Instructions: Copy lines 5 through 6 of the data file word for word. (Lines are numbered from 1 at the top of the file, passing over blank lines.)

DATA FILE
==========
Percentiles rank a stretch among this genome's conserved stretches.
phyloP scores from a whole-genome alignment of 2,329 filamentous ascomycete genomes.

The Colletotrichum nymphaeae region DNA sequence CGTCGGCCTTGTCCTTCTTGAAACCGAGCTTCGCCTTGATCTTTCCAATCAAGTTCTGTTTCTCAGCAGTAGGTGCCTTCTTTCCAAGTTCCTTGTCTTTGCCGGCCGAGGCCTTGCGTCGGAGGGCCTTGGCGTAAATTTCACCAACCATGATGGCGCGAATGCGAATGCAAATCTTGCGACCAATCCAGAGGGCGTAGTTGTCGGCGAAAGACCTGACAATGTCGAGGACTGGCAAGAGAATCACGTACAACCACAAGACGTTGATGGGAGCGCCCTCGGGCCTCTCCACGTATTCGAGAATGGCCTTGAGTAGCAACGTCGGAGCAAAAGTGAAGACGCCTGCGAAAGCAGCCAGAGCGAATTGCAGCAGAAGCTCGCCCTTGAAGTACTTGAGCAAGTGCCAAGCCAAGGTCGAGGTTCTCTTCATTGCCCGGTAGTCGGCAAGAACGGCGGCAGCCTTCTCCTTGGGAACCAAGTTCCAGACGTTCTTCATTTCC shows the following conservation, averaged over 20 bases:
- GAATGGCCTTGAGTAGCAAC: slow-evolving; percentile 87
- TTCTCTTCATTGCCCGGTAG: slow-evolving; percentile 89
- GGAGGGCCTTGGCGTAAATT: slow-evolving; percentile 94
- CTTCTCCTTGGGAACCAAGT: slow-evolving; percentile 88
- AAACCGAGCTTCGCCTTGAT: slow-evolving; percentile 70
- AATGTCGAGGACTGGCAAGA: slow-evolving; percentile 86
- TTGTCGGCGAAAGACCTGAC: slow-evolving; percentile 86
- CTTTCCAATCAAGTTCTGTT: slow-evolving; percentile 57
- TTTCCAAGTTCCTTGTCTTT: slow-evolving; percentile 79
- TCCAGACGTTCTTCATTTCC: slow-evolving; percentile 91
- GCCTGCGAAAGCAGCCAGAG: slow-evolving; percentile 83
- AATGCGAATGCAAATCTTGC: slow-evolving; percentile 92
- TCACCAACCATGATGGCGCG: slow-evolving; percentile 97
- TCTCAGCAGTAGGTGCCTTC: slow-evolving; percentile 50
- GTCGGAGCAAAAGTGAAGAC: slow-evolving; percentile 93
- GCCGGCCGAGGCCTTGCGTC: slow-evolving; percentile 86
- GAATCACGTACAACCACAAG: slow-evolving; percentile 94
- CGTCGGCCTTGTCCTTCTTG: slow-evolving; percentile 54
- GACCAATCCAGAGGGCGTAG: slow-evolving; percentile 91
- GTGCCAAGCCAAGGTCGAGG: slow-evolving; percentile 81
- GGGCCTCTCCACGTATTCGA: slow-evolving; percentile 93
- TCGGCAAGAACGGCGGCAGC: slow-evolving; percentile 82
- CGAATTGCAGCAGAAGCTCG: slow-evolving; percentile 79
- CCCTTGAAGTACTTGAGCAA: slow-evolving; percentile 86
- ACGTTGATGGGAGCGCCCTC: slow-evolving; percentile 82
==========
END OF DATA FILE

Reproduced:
- TTCTCTTCATTGCCCGGTAG: slow-evolving; percentile 89
- GGAGGGCCTTGGCGTAAATT: slow-evolving; percentile 94